Environmental Justice Clinic: Cases & Projects

 

EJC interns

The Clinic's Current Projects Include:

Old Smokey
Located in the West Grove, a historic African American and Afro-Bahamian community in Miami, “Old Smokey,” an aptly named municipal incinerator that operated from 1925 to 1970, released copious amounts of toxic ash that contaminated the air and land surrounding it. After Old Smokey was razed, the hazardous debris was placed in public parks across the City of Miami, including several in the West Grove. In 2017, after discovering that the City had measured elevated levels of contamination due to the operation of Old Smokey, a litigation team including the EJC filed a state class action lawsuit on behalf of past and present residents of the West Grove against the City of Miami and the engineering firm contracted to remediate the contamination in the municipal parks. In addition to addressing the contamination of property, this lawsuit also requests medical monitoring for the residents of the West Grove who suffered health consequences due to the exposure to contaminants.

Anti-Displacement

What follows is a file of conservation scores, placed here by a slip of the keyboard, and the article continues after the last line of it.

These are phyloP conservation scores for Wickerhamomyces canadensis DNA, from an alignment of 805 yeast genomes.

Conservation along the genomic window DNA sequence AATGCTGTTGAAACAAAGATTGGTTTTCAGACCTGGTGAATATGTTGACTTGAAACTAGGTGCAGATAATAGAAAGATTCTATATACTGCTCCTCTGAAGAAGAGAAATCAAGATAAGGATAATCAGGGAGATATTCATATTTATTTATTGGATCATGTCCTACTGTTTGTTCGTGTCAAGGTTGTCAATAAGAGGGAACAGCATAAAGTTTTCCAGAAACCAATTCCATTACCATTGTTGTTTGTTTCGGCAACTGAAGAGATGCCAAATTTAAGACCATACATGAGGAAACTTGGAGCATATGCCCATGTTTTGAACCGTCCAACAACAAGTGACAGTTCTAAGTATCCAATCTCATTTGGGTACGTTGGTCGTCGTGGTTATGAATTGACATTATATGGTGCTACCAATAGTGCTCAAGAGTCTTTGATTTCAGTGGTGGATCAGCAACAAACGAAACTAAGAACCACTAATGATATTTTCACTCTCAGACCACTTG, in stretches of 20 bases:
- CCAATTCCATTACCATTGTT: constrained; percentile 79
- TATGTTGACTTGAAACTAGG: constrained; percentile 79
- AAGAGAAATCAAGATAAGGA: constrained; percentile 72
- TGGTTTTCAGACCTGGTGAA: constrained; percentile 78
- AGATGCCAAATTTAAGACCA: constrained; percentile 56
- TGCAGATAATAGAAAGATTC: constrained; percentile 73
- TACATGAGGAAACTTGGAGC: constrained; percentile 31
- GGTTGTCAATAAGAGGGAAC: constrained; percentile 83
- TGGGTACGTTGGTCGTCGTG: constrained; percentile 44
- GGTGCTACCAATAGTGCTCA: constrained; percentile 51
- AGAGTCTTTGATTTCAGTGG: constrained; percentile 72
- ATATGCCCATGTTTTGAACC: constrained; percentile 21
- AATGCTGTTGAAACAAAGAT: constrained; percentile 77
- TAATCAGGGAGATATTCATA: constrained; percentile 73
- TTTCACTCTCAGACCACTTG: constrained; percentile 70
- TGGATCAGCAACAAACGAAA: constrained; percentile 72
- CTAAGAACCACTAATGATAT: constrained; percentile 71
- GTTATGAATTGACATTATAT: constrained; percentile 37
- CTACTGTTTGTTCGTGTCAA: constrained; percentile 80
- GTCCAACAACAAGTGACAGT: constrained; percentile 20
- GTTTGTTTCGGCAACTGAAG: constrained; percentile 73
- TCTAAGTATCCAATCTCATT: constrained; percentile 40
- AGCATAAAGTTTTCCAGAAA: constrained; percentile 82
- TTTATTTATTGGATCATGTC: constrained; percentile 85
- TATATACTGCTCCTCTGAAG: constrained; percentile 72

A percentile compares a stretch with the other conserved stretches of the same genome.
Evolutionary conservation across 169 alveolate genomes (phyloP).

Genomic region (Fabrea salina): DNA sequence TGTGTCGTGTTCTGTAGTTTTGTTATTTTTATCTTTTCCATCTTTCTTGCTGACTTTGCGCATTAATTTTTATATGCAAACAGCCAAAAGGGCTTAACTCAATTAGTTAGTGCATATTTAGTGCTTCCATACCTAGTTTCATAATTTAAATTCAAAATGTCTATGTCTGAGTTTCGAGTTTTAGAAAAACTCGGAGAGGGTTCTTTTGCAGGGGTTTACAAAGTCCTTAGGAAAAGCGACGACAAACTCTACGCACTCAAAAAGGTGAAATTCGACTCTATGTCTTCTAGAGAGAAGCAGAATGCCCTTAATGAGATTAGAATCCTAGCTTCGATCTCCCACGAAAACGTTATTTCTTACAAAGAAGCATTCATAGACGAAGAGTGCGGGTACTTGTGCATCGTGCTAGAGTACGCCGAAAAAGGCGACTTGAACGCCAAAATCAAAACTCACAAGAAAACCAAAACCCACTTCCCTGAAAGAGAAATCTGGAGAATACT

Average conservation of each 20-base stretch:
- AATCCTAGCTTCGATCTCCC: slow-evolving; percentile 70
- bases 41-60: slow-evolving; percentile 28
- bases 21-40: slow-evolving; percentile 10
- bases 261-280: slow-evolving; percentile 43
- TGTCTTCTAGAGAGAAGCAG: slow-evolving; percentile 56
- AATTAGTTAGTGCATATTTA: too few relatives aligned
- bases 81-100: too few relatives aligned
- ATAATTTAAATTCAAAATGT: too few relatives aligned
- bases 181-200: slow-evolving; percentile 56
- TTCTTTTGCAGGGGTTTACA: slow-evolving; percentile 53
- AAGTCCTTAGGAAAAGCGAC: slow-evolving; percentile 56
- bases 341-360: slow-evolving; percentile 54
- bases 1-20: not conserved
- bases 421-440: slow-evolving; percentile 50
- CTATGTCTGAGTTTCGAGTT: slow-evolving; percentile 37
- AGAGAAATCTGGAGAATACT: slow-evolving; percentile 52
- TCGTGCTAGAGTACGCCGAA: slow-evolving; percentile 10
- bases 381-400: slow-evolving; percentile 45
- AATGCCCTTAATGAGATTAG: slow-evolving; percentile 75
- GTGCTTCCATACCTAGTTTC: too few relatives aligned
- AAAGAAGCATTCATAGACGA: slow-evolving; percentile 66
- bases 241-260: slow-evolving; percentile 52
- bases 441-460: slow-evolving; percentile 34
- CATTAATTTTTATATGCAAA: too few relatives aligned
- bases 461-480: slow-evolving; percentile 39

Gentrification has caused dramatic changes in urban, low-income minority neighborhoods in South Florida, as well as across the nation. Rather than focus on the many factors that can lead to gentrification, the EJC focuses on alleviating the main unwanted consequence of gentrification: the displacement of people, and in particular, low-to-moderate income minority communities. Displacement occurs when development (or municipal actions related to planning or zoning) causes the involuntary relocation of households and businesses. The EJC’s current project focuses on the former. Displacement of households can be direct, by relocating people on the site to be developed, or indirect, by increasing market values and rents, or changing the neighborhood’s ability to meet basic needs and forcing communities to be priced out of their homes. Of particular relevance in South Florida is climate gentrification, which occurs when areas more resilient to the effects of climate change, such as those with higher elevations, are targeted for development, facilitating and exacerbating the displacement of many low-to-moderate minority communities. Moreover, the communities are often displaced to areas where they are more vulnerable to the impacts of climate change and have diminished access to resources and opportunities.